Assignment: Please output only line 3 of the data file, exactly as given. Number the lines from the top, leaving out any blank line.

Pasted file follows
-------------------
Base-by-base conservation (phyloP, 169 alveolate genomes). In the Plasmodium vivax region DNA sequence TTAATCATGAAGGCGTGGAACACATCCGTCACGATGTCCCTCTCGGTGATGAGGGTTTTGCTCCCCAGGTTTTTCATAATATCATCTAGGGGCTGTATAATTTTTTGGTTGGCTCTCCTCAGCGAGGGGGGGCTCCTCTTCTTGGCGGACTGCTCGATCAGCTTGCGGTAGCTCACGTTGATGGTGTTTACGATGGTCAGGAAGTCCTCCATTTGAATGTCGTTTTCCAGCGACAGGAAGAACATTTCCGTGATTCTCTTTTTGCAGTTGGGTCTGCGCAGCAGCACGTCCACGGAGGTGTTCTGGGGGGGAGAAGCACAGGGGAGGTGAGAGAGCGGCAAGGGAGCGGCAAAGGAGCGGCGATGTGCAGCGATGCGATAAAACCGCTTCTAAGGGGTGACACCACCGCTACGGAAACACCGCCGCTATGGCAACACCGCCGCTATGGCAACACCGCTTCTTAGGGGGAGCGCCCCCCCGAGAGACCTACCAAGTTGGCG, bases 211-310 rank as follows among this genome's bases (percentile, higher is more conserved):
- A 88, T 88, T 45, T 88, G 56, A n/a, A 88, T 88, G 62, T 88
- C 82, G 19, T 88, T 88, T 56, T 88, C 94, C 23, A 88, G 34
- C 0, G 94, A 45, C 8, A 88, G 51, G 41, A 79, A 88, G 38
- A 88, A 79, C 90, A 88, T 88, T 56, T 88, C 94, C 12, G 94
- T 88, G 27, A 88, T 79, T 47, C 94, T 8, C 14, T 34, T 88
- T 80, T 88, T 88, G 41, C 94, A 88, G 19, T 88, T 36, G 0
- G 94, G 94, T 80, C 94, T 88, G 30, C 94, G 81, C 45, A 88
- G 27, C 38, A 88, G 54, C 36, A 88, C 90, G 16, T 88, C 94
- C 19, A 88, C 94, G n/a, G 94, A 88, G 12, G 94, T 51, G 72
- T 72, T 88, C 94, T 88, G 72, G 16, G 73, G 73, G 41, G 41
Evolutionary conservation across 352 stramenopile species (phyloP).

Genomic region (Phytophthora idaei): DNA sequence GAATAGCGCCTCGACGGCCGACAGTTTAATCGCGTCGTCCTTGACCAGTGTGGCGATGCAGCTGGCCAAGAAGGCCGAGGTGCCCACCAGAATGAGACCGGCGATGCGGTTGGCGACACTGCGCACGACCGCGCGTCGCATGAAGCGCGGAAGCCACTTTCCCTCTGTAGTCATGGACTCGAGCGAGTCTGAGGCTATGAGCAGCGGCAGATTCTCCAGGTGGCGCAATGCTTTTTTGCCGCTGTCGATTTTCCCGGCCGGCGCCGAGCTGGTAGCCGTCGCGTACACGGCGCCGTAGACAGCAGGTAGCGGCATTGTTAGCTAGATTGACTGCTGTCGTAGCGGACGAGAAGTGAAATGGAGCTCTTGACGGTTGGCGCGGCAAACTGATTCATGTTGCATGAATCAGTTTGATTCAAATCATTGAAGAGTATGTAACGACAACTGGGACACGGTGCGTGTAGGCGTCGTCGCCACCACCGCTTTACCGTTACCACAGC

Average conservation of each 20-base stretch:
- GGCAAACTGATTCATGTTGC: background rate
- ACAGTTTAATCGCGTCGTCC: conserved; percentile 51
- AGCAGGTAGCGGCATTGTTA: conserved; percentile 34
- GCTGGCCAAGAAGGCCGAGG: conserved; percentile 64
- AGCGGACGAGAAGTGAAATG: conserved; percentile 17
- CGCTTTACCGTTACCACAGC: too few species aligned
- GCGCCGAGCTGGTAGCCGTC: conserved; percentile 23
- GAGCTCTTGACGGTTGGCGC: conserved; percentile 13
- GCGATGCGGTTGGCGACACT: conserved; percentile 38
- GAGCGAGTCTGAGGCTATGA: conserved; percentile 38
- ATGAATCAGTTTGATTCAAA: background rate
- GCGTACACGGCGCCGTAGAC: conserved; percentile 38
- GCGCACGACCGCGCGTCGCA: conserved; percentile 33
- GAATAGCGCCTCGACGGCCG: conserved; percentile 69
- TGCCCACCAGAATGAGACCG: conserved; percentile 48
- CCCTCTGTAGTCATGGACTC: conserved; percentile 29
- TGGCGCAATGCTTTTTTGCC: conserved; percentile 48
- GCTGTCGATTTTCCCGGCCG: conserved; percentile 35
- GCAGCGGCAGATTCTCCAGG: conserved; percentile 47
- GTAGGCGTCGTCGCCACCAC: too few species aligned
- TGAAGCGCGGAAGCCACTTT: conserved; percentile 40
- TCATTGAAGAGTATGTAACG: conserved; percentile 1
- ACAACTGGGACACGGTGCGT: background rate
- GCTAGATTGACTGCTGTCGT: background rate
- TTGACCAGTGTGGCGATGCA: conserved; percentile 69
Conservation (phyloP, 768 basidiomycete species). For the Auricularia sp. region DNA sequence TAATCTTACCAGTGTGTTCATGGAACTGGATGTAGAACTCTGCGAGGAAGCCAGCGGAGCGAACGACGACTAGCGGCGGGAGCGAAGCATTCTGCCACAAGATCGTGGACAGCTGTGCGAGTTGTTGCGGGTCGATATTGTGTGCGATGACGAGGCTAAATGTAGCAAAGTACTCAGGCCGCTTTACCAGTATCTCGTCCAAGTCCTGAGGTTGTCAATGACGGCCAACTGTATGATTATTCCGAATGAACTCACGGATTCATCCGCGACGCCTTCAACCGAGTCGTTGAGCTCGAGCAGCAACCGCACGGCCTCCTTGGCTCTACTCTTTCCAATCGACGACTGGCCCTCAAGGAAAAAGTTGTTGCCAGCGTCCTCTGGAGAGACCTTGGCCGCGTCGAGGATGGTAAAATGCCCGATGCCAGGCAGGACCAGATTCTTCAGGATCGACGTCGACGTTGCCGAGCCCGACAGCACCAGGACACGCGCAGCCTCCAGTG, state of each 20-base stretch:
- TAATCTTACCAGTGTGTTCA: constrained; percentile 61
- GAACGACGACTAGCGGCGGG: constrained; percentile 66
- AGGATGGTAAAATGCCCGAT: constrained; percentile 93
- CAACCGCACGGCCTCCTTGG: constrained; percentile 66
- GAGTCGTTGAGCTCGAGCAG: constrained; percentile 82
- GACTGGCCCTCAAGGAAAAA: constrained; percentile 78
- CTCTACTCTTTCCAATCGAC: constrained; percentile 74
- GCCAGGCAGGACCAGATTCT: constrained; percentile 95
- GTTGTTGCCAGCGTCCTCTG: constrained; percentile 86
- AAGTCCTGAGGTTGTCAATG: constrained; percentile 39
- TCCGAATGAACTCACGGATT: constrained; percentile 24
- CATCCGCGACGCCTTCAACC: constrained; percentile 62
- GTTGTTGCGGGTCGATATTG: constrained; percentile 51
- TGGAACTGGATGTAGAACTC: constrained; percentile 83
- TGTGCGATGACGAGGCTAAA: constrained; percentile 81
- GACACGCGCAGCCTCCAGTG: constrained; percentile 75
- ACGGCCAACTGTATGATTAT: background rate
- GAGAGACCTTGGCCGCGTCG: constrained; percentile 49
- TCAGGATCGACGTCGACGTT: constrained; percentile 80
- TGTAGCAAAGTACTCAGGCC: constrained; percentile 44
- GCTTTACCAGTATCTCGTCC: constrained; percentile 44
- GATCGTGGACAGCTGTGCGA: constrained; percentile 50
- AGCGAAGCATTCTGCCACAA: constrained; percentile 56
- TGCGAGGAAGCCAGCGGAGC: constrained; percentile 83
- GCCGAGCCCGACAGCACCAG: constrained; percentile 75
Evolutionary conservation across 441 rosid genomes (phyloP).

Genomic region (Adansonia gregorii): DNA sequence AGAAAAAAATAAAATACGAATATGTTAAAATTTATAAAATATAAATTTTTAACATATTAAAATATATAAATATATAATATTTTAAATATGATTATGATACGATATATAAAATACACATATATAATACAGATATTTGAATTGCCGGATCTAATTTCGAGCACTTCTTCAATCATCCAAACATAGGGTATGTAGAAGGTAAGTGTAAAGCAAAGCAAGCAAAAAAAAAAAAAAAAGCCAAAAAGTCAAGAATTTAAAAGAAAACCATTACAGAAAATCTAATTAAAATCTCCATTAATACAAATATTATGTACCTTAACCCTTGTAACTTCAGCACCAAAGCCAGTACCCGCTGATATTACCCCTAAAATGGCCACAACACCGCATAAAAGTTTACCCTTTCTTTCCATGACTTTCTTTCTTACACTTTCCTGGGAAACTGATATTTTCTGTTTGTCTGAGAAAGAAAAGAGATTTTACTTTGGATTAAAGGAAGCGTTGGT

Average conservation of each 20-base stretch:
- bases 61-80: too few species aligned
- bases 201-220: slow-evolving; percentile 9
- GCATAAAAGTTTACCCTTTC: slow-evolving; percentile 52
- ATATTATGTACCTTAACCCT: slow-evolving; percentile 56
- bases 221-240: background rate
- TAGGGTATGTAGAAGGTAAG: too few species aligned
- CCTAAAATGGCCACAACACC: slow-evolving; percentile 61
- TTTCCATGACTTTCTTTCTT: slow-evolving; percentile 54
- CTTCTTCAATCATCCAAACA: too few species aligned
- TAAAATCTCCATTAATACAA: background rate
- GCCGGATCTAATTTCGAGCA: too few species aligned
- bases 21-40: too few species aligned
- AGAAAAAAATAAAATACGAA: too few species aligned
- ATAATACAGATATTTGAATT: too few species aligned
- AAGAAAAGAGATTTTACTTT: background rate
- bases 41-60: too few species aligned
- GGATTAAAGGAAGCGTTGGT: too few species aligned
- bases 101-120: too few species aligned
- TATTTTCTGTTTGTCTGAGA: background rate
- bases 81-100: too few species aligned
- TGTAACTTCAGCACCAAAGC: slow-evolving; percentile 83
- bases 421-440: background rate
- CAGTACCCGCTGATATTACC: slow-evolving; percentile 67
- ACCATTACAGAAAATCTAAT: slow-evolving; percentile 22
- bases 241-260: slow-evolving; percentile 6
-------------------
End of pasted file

- C 82, G 19, T 88, T 88, T 56, T 88, C 94, C 23, A 88, G 34